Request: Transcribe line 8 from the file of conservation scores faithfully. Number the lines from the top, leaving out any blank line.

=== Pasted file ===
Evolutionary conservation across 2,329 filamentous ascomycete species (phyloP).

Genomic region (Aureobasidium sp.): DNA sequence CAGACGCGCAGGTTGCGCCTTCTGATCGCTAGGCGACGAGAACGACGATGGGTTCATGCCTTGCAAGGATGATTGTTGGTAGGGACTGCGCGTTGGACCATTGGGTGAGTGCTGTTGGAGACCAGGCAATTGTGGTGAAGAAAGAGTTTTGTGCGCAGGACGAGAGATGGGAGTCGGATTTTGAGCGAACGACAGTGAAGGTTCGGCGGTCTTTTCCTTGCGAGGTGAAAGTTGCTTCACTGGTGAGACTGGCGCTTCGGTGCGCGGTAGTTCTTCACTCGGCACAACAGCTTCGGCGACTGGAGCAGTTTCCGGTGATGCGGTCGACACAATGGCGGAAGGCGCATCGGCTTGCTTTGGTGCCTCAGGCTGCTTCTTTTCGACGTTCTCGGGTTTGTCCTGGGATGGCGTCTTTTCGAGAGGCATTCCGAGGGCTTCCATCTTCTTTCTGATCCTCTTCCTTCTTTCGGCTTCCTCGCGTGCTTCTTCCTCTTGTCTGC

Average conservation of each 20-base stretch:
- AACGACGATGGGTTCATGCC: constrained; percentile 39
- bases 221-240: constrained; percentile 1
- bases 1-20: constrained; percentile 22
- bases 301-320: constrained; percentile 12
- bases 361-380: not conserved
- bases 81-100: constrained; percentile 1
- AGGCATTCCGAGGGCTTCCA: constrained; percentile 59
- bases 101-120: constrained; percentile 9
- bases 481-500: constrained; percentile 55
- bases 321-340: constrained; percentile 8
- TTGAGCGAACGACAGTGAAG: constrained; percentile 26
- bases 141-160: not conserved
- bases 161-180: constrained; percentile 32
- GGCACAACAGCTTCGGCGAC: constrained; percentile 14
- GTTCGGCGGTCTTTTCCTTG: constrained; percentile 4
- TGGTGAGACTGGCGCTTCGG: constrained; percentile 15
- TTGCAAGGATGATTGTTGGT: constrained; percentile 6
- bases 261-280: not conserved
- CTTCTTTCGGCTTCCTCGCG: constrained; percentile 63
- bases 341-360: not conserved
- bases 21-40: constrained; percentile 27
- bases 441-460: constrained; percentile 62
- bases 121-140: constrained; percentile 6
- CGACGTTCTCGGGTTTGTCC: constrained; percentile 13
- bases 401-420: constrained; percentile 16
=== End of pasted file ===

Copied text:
- bases 361-380: not conserved